ID:
731964.0,
MPI für Astronomie / Publikationen_mpia 
Estimating distances from parallaxes. II. Performance of Bayesian distance Estimators on a Gaialike catalogue 
Authors:  Astraatmadja, T. L.; BailerJones, C. A. L.  Date of Publication (YYYYMMDD):  2016  Title of Journal:  The Astrophysical Journal  Volume:  832  Issue / Number:  2  Start Page:  id. 137 (26 pp)  Audience:  Not Specified  Abstract / Description:  Estimating a distance by inverting a parallax is only valid in the absence of noise. As most stars in the Gaia catalog will have nonnegligible fractional parallax errors, we must treat distance estimation as a constrained inference problem. Here we investigate the performance of various priors for estimating distances, using a simulated Gaia catalog of one billion stars. We use three minimalist, isotropic priors, as well an anisotropic prior derived from the observability of stars in a Milky Way model. The two priors that assume a uniform distribution of stars—either in distance or in space density—give poor results: The root mean square fractional distance error, {f}_{{rms}}, grows far in excess of 100% once the fractional parallax error, {f}_{{true}}, is larger than 0.1. A prior assuming an exponentially decreasing space density with increasing distance performs well once its single parameter—the scale length— has been set to an appropriate value: {f}_{{rms}} is roughly equal to {f}_{{true}} for {f}_{{true}}\lt 0.4, yet does not increase further as {f}_{{true}} increases up to to 1.0. The Milky Way prior performs well except toward the Galactic center, due to a mismatch with the (simulated) data. Such mismatches will be inevitable (and remain unknown) in real applications, and can produce large errors. We therefore suggest adopting the simpler exponentially decreasing space density prior, which is also less timeconsuming to compute. Including Gaia photometry improves the distance estimation significantly for both the Milky Way and exponentially decreasing space density prior, yet doing so requires additional assumptions about the physical nature of stars.  Free Keywords:  methods: data analysis; methods: statistical; parallaxes; stars: distances; stars: fundamental parameters; surveys  External Publication Status:  published  Document Type:  Article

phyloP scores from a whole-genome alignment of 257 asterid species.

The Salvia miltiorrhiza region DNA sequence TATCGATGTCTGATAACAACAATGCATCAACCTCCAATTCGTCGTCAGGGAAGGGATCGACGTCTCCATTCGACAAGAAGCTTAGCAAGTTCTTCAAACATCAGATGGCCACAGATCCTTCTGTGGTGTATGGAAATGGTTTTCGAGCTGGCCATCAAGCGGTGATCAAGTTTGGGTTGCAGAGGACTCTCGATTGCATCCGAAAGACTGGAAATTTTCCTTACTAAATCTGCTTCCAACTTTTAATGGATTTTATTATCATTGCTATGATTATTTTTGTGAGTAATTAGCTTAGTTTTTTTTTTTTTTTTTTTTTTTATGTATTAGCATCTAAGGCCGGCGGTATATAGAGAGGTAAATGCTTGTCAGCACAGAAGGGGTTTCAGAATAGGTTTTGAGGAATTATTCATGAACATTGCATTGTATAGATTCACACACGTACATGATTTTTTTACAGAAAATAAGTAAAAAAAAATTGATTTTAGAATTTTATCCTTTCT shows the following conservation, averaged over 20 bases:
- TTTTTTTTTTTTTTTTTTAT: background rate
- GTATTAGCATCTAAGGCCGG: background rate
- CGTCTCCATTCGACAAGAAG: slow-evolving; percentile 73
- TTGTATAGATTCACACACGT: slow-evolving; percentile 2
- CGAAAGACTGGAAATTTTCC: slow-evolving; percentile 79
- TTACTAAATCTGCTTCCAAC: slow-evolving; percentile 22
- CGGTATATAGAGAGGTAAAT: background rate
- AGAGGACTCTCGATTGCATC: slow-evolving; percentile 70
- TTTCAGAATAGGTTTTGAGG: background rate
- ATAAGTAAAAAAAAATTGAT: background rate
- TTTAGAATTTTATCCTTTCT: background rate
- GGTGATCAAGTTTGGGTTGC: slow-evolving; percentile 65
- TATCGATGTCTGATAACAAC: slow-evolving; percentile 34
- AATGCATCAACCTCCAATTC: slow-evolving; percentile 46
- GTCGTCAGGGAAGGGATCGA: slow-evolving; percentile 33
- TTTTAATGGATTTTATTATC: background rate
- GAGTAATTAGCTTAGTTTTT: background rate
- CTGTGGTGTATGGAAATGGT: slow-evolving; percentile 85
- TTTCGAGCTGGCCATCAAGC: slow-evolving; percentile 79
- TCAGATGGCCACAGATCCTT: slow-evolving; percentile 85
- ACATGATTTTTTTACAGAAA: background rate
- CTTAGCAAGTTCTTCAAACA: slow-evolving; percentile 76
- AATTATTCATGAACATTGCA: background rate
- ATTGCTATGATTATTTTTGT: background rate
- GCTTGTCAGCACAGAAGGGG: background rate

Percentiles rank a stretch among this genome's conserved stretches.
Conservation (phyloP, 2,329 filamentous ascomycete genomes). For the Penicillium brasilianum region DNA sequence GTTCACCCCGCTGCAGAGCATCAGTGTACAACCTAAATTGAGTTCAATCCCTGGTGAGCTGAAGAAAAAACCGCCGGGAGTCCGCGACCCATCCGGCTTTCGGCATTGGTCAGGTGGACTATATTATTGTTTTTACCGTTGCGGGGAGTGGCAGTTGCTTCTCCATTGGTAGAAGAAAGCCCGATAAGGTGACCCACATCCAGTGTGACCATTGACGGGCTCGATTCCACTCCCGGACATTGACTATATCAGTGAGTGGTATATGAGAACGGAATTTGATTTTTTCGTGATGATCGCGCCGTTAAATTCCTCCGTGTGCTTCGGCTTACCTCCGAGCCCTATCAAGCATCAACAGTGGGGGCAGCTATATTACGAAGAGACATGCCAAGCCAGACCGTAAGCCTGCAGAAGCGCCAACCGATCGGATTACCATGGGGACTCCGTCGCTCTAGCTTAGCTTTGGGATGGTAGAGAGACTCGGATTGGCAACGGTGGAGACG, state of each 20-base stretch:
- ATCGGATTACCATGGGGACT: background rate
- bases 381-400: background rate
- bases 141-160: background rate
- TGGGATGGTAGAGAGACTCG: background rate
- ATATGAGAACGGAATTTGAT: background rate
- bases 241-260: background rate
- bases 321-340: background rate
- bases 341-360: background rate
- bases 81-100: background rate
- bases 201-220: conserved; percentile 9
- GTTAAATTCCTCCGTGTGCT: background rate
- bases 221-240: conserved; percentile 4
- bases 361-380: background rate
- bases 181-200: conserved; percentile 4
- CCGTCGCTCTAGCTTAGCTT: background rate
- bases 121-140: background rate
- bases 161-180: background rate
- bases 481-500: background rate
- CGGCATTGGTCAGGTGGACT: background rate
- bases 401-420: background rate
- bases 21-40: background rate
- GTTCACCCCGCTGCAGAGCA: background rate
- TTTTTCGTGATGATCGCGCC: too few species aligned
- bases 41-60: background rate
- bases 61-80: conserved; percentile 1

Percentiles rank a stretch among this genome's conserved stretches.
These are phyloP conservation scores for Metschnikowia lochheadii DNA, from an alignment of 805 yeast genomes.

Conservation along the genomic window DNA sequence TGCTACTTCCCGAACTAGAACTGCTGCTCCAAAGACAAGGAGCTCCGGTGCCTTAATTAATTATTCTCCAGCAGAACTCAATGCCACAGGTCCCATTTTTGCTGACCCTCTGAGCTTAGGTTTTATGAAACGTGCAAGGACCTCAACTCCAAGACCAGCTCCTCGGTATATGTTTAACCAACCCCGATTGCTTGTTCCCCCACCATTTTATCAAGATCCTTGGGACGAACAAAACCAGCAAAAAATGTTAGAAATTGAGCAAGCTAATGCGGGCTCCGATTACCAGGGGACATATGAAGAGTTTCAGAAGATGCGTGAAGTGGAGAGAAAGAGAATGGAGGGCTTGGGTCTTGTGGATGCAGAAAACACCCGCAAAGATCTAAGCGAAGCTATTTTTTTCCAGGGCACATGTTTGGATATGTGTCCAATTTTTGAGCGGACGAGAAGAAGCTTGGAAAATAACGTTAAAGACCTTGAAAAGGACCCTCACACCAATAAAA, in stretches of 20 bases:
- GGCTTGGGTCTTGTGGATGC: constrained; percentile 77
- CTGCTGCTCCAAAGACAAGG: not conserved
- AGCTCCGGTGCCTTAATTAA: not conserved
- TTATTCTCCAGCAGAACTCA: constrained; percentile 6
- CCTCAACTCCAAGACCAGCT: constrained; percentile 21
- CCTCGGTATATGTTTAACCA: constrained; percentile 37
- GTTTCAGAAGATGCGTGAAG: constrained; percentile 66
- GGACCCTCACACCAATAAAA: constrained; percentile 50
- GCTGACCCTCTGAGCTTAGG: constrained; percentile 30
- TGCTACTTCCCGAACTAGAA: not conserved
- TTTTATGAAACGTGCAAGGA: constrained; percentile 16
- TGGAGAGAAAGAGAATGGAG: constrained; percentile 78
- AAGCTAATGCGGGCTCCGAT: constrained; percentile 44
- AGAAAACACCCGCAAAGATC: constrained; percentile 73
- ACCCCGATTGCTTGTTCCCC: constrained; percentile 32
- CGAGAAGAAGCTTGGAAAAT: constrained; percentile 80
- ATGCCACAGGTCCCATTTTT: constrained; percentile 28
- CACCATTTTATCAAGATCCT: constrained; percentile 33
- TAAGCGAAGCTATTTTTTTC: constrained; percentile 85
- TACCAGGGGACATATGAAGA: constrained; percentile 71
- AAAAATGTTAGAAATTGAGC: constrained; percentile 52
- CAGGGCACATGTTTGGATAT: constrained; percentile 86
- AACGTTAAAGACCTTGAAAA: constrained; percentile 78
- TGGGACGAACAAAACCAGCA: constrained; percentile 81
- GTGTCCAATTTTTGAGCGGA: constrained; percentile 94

Communicated by:  N. N.  Affiliations:  MPI fÃ¼r Astronomie  Identifiers:  ISSN:0004637X %R 10.3847/0004637X/832/2/137 URL:http://adsabs.harvard.edu/abs/2016ApJ...832..137A
 


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